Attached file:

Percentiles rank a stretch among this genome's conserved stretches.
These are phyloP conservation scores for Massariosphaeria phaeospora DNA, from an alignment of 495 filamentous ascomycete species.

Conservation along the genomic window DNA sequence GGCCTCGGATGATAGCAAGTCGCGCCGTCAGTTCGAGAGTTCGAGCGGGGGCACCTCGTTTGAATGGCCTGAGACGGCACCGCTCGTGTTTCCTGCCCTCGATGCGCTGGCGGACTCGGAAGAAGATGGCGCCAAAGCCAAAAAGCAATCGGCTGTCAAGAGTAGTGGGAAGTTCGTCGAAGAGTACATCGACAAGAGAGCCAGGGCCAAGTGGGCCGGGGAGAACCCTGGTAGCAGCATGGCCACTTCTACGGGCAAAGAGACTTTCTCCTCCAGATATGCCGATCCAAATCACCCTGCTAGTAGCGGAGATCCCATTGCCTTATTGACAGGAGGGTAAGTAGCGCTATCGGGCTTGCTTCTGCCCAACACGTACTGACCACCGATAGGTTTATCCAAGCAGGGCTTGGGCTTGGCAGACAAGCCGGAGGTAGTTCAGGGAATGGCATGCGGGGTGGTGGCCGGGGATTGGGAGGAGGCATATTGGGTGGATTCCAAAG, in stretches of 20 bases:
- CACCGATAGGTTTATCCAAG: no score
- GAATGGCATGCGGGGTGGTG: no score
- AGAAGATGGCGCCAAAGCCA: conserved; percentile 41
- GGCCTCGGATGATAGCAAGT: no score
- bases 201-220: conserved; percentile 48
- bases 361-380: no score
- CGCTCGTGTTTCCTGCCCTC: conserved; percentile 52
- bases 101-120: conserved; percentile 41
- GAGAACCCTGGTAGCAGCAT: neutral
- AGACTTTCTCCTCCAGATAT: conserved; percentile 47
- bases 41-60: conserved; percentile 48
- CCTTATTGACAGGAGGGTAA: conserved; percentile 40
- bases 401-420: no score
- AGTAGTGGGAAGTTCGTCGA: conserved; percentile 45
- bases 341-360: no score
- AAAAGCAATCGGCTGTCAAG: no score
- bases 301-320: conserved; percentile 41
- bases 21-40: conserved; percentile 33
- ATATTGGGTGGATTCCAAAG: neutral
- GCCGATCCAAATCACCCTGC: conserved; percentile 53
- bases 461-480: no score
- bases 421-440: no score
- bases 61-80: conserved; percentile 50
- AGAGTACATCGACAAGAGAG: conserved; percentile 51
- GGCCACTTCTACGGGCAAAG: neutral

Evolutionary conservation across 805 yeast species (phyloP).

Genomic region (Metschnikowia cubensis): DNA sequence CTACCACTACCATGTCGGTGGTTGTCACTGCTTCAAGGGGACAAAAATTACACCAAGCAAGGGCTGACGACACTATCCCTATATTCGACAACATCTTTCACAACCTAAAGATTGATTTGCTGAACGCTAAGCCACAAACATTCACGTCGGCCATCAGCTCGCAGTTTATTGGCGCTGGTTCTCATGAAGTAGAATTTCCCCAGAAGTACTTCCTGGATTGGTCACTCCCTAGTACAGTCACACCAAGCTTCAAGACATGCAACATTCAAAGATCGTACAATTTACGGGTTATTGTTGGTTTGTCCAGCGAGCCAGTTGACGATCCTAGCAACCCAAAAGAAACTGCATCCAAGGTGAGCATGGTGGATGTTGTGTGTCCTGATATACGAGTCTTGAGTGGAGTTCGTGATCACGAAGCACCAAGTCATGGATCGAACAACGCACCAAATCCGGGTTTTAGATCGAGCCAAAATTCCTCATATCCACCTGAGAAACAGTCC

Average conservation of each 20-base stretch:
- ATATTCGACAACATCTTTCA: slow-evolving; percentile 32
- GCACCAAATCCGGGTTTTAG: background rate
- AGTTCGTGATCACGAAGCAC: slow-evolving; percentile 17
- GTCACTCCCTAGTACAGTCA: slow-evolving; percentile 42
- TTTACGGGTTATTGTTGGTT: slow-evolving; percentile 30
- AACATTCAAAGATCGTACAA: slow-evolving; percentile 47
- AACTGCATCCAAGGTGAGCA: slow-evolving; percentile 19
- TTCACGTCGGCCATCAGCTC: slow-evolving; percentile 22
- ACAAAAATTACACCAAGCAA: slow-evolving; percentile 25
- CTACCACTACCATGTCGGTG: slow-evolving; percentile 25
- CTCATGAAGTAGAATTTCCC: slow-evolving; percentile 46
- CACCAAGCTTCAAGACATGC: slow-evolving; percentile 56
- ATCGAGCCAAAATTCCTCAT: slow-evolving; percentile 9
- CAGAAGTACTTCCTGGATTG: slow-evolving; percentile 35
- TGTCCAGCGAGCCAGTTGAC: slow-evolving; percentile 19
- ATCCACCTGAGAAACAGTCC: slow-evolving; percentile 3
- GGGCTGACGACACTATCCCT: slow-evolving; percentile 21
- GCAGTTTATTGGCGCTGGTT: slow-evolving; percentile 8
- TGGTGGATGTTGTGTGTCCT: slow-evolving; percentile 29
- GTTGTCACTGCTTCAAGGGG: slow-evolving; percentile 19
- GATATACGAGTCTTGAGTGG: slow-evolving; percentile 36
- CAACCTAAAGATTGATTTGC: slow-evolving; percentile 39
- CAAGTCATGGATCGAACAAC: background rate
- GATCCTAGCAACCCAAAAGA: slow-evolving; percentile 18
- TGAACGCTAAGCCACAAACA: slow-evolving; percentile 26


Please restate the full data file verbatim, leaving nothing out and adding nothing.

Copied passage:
Percentiles rank a stretch among this genome's conserved stretches.
These are phyloP conservation scores for Massariosphaeria phaeospora DNA, from an alignment of 495 filamentous ascomycete species.

Conservation along the genomic window DNA sequence GGCCTCGGATGATAGCAAGTCGCGCCGTCAGTTCGAGAGTTCGAGCGGGGGCACCTCGTTTGAATGGCCTGAGACGGCACCGCTCGTGTTTCCTGCCCTCGATGCGCTGGCGGACTCGGAAGAAGATGGCGCCAAAGCCAAAAAGCAATCGGCTGTCAAGAGTAGTGGGAAGTTCGTCGAAGAGTACATCGACAAGAGAGCCAGGGCCAAGTGGGCCGGGGAGAACCCTGGTAGCAGCATGGCCACTTCTACGGGCAAAGAGACTTTCTCCTCCAGATATGCCGATCCAAATCACCCTGCTAGTAGCGGAGATCCCATTGCCTTATTGACAGGAGGGTAAGTAGCGCTATCGGGCTTGCTTCTGCCCAACACGTACTGACCACCGATAGGTTTATCCAAGCAGGGCTTGGGCTTGGCAGACAAGCCGGAGGTAGTTCAGGGAATGGCATGCGGGGTGGTGGCCGGGGATTGGGAGGAGGCATATTGGGTGGATTCCAAAG, in stretches of 20 bases:
- CACCGATAGGTTTATCCAAG: no score
- GAATGGCATGCGGGGTGGTG: no score
- AGAAGATGGCGCCAAAGCCA: conserved; percentile 41
- GGCCTCGGATGATAGCAAGT: no score
- bases 201-220: conserved; percentile 48
- bases 361-380: no score
- CGCTCGTGTTTCCTGCCCTC: conserved; percentile 52
- bases 101-120: conserved; percentile 41
- GAGAACCCTGGTAGCAGCAT: neutral
- AGACTTTCTCCTCCAGATAT: conserved; percentile 47
- bases 41-60: conserved; percentile 48
- CCTTATTGACAGGAGGGTAA: conserved; percentile 40
- bases 401-420: no score
- AGTAGTGGGAAGTTCGTCGA: conserved; percentile 45
- bases 341-360: no score
- AAAAGCAATCGGCTGTCAAG: no score
- bases 301-320: conserved; percentile 41
- bases 21-40: conserved; percentile 33
- ATATTGGGTGGATTCCAAAG: neutral
- GCCGATCCAAATCACCCTGC: conserved; percentile 53
- bases 461-480: no score
- bases 421-440: no score
- bases 61-80: conserved; percentile 50
- AGAGTACATCGACAAGAGAG: conserved; percentile 51
- GGCCACTTCTACGGGCAAAG: neutral

Evolutionary conservation across 805 yeast species (phyloP).

Genomic region (Metschnikowia cubensis): DNA sequence CTACCACTACCATGTCGGTGGTTGTCACTGCTTCAAGGGGACAAAAATTACACCAAGCAAGGGCTGACGACACTATCCCTATATTCGACAACATCTTTCACAACCTAAAGATTGATTTGCTGAACGCTAAGCCACAAACATTCACGTCGGCCATCAGCTCGCAGTTTATTGGCGCTGGTTCTCATGAAGTAGAATTTCCCCAGAAGTACTTCCTGGATTGGTCACTCCCTAGTACAGTCACACCAAGCTTCAAGACATGCAACATTCAAAGATCGTACAATTTACGGGTTATTGTTGGTTTGTCCAGCGAGCCAGTTGACGATCCTAGCAACCCAAAAGAAACTGCATCCAAGGTGAGCATGGTGGATGTTGTGTGTCCTGATATACGAGTCTTGAGTGGAGTTCGTGATCACGAAGCACCAAGTCATGGATCGAACAACGCACCAAATCCGGGTTTTAGATCGAGCCAAAATTCCTCATATCCACCTGAGAAACAGTCC

Average conservation of each 20-base stretch:
- ATATTCGACAACATCTTTCA: slow-evolving; percentile 32
- GCACCAAATCCGGGTTTTAG: background rate
- AGTTCGTGATCACGAAGCAC: slow-evolving; percentile 17
- GTCACTCCCTAGTACAGTCA: slow-evolving; percentile 42
- TTTACGGGTTATTGTTGGTT: slow-evolving; percentile 30
- AACATTCAAAGATCGTACAA: slow-evolving; percentile 47
- AACTGCATCCAAGGTGAGCA: slow-evolving; percentile 19
- TTCACGTCGGCCATCAGCTC: slow-evolving; percentile 22
- ACAAAAATTACACCAAGCAA: slow-evolving; percentile 25
- CTACCACTACCATGTCGGTG: slow-evolving; percentile 25
- CTCATGAAGTAGAATTTCCC: slow-evolving; percentile 46
- CACCAAGCTTCAAGACATGC: slow-evolving; percentile 56
- ATCGAGCCAAAATTCCTCAT: slow-evolving; percentile 9
- CAGAAGTACTTCCTGGATTG: slow-evolving; percentile 35
- TGTCCAGCGAGCCAGTTGAC: slow-evolving; percentile 19
- ATCCACCTGAGAAACAGTCC: slow-evolving; percentile 3
- GGGCTGACGACACTATCCCT: slow-evolving; percentile 21
- GCAGTTTATTGGCGCTGGTT: slow-evolving; percentile 8
- TGGTGGATGTTGTGTGTCCT: slow-evolving; percentile 29
- GTTGTCACTGCTTCAAGGGG: slow-evolving; percentile 19
- GATATACGAGTCTTGAGTGG: slow-evolving; percentile 36
- CAACCTAAAGATTGATTTGC: slow-evolving; percentile 39
- CAAGTCATGGATCGAACAAC: background rate
- GATCCTAGCAACCCAAAAGA: slow-evolving; percentile 18
- TGAACGCTAAGCCACAAACA: slow-evolving; percentile 26